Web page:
Enya is music for parental units. Music for parents who like to put it on and sit in their living rooms on their pretty sofas and let the stress of their job go away. Canadians have a bizarre and unhealthy obsession with Enya. When I told Terri that Brandon has sabotaged me with Enya do you know what she told me? That she saw a stat to say that nearly 1 out of every 3 Canadians own an Enya album. That is mind blowing to me. I don't know any of my friends that own Enya albums. Although if I do remember Stormy (Brandon's mom) had Enya in her collection. So perhaps the seed for this sabotage was born many a years ago.

But the distinct difference between Enya and Scott Stapp is this. Enya is a talented band with an original sound. Like it, love it, or hate it the fact doesn't change that Enya does actually know what they are doing. My big issue with them is how everything is like spiritual, and about being at one with nature and shit like that. Other than that there isn't a massive difference between Enya and a lot of the bands I listen too. Basically if you take a lot of the experimental nature out of what I listen too, and also remove any semblance of power that might be in the music and you would be left with Enya. Enya is music for the weak. Which again has me wondering why Canada has such a fascination with them.

So it is a bit hard to talk about these songs because how do you describe them? Well i'll try. The title track "Amarantine" begins with what sounds like either a cello or some classical guitar against soe violins and a few piano keys. Vocally Enya reminds me of Annie Lennox hardcore. And Annie Lennox is rather annoying to me. Everything about it is very whimsical, light as a feather. If you dropped this music off your balcony it might not ever hit the ground. I wonder what seeing this live is like? An opportunity to glance around the room and see the crowd that would show up brings a smile to my face. I don't like this at all, but it isn't really phasing me. One thing it is, is very soothing. Much like that wilderness music that people shell out money for. I am agitated a bit due to it being rather bad, but I do like the violins. The vocals are brutal.

When the album really starts to get to me is near the end. Second time listening now and both times I found myself doing pretty well till track 8 "Someone Said Goodbye". This song is one of the few songs that is a lot more blatant. Less noises, and ambience more straight vocals against a really repetitive and way less entertaining violin part. The vocals just keep repeating about having to say goodbye. And considering how most of the songs of Enya seem to at least be about more bigger issues this song definitely seems to be about relationships. The lyrics are super cheese, "Is there a reason why your broken heart begins to cry. Is there a reason you were lose although you don't know a why. Give me a reason why you never want to say goodbye. If there's a reason I don't know why". So i'm sure you could argue this is supposed to be an impowering song about getting up the guts to leave a bad relationship. either way the lyrics are awful.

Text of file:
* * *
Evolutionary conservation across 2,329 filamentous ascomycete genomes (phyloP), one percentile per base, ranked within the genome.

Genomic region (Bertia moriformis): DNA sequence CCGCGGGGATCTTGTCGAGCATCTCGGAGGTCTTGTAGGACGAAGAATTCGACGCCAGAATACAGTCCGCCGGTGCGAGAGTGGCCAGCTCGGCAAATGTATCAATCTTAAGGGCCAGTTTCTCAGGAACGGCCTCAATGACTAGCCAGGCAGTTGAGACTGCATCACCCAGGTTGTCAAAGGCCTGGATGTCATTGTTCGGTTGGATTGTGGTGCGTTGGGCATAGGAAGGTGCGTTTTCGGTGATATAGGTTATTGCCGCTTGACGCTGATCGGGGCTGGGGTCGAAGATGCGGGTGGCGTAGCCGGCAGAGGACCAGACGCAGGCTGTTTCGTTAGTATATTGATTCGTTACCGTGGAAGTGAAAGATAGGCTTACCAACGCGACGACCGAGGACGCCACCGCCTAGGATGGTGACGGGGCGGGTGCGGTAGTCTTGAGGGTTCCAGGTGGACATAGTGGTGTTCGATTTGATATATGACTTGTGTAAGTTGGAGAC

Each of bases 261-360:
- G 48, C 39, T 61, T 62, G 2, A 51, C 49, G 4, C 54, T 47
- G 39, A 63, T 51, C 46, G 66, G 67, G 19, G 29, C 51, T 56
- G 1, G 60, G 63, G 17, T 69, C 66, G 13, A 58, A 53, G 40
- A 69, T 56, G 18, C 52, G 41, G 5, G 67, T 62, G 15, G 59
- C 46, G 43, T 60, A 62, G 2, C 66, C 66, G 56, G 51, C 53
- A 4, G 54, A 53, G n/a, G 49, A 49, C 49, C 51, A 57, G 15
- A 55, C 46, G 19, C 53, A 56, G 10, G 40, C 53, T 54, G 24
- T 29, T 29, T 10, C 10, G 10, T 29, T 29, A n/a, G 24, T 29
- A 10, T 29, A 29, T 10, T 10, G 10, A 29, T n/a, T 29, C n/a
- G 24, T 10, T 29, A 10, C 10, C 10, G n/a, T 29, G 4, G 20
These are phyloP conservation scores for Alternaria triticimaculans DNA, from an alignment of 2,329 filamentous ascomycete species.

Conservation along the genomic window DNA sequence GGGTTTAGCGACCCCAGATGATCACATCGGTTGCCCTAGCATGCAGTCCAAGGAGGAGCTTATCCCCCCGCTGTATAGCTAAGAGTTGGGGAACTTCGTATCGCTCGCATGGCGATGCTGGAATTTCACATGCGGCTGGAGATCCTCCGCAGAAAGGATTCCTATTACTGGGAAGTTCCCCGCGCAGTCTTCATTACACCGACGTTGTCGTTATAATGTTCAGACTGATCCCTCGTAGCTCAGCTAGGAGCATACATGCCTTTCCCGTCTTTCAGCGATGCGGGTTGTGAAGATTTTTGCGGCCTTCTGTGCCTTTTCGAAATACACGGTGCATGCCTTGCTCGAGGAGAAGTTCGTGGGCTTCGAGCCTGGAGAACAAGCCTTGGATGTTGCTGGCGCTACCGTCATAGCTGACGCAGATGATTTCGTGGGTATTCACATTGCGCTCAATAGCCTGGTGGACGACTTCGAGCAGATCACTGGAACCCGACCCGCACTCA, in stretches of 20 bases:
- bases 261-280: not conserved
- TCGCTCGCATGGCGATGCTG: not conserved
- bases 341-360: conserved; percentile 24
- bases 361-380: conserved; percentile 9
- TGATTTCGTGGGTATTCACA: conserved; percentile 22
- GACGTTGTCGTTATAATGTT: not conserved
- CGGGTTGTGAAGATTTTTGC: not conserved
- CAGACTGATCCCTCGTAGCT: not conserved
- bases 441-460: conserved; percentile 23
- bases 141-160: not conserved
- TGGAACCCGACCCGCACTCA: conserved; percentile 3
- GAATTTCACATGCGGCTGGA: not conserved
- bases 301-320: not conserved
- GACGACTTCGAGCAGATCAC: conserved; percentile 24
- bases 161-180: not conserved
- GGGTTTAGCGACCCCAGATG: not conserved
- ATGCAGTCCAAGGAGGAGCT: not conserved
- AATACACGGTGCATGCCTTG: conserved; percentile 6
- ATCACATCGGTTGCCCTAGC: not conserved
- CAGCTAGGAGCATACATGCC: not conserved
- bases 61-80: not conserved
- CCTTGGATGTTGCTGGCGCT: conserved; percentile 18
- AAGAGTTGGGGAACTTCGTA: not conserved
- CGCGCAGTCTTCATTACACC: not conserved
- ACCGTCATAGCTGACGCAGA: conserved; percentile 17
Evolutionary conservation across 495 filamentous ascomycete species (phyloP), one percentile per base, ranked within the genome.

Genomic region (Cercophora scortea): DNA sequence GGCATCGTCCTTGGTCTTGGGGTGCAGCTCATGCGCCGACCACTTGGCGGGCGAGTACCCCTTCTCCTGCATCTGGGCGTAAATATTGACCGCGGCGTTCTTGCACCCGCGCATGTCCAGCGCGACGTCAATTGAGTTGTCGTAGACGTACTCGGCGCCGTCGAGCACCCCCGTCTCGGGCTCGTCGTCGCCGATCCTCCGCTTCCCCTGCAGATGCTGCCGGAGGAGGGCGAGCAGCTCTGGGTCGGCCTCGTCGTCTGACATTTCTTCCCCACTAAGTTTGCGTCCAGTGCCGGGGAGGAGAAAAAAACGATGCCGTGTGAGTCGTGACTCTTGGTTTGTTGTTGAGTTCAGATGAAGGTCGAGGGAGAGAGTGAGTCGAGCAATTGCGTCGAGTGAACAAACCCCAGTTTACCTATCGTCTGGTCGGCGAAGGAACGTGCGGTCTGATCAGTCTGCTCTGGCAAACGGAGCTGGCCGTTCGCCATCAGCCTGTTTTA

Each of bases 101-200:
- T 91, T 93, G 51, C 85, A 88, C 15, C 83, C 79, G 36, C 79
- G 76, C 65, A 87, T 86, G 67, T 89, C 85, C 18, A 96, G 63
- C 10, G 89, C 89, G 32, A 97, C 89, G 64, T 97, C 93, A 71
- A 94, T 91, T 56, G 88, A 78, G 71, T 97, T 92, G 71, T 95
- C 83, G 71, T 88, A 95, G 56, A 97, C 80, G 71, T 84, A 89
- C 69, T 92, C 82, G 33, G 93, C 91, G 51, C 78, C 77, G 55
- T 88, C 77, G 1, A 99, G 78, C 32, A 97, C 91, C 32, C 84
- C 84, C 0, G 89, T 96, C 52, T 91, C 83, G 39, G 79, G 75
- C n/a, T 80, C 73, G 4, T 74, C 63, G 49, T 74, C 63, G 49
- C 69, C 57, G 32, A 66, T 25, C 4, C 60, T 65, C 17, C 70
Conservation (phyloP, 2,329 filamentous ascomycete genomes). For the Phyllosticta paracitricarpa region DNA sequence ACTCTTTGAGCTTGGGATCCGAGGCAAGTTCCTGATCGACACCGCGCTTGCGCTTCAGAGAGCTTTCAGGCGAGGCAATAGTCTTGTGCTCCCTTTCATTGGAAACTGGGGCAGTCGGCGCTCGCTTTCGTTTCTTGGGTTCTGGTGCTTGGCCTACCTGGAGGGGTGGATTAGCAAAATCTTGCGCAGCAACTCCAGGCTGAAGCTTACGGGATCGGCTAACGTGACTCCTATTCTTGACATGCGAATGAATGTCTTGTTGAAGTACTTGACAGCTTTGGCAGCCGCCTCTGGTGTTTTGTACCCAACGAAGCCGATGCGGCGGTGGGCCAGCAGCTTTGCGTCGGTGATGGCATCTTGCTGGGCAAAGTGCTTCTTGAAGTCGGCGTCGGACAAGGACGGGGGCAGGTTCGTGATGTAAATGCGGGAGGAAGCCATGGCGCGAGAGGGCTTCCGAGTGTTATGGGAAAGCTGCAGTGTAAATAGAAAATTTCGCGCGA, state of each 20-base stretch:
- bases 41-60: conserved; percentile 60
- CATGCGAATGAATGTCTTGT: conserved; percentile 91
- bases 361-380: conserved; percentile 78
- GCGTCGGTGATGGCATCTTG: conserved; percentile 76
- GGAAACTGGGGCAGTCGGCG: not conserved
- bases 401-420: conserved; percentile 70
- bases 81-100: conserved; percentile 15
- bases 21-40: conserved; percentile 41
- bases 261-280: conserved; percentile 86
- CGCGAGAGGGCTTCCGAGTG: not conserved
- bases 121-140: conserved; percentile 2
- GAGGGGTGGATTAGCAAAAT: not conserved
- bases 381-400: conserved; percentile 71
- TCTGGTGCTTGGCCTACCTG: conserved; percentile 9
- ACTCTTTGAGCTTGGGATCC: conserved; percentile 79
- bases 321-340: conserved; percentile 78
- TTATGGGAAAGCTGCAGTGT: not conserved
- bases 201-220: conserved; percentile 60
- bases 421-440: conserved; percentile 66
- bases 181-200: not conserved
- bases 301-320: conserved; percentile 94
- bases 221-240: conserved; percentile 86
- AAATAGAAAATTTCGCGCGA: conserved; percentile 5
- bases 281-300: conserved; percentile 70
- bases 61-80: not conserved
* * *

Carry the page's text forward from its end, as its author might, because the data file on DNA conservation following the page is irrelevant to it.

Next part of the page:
Now Enya has some great negative momentum going bleeding right into the next song "A Moment Lost". This music is so much better when they spruce it up as opposed to stripping it back with just the vocals against the smaller string arrangements. Those other songs like I said have a calming influence but this is just sad. That song never has any sort of release, it is 120 percent sad full throttle coming at you the entire time and then it stops. No release, nothing. And Enya is supposed to be soothing from what I always heard, strange.

Enya completes the trifecta of sucktitude commencing with "Drifting". Three strikes and you are out so Enya though it hasn't been as brutal as I expected it to be certainly is going to get a decently bad score. So this song doesn't even have any vocals at all. Which you might think would be a good thing since I think that her vocals suck. But it isn't. Because rather than taking the chance to make an advanced instrumental track this is just a slow motion snooze fest. I am fairly sure it is supposed to signify the release, or the conquering of the sadness displayed in the previous two songs. Which on an artistical level I can get behind, but on an enjoyment level this song sucks just as much if not worse than the prior two.

I do feel obligated to mention "The River Sings" because low and behold I actually somewhat liked this song. It opens with a total chant, and not like the weak type of chant you would expect this is actually energized. Against some heavy bass, almost making it like a dance track the singer goes with some gibberish I can't understand layered and fast chanting it over the bass. This is essentially the entire song. Three minutes of a spirited chant. It isn't something I am going to keep on my harddrive, and it wouldn't be something I strongly recommend. But for a song I found on a sabotage i'm impressed.

So "Amarantine" ends up being a dreaded sabotage that doesn't quite deliver the amount of pain and discomfort that I had anticipated it would. Meanwhile last sabotage Robbie Williams was a swift kick in the junk when I expected a light jab to the face. Amusing how this shit plays out sometimes. Enya you certainly suck, and there is no way 1 out of 3 Canadians should own an Enya album. But do you suck as bad as Scott Stapp? I think not.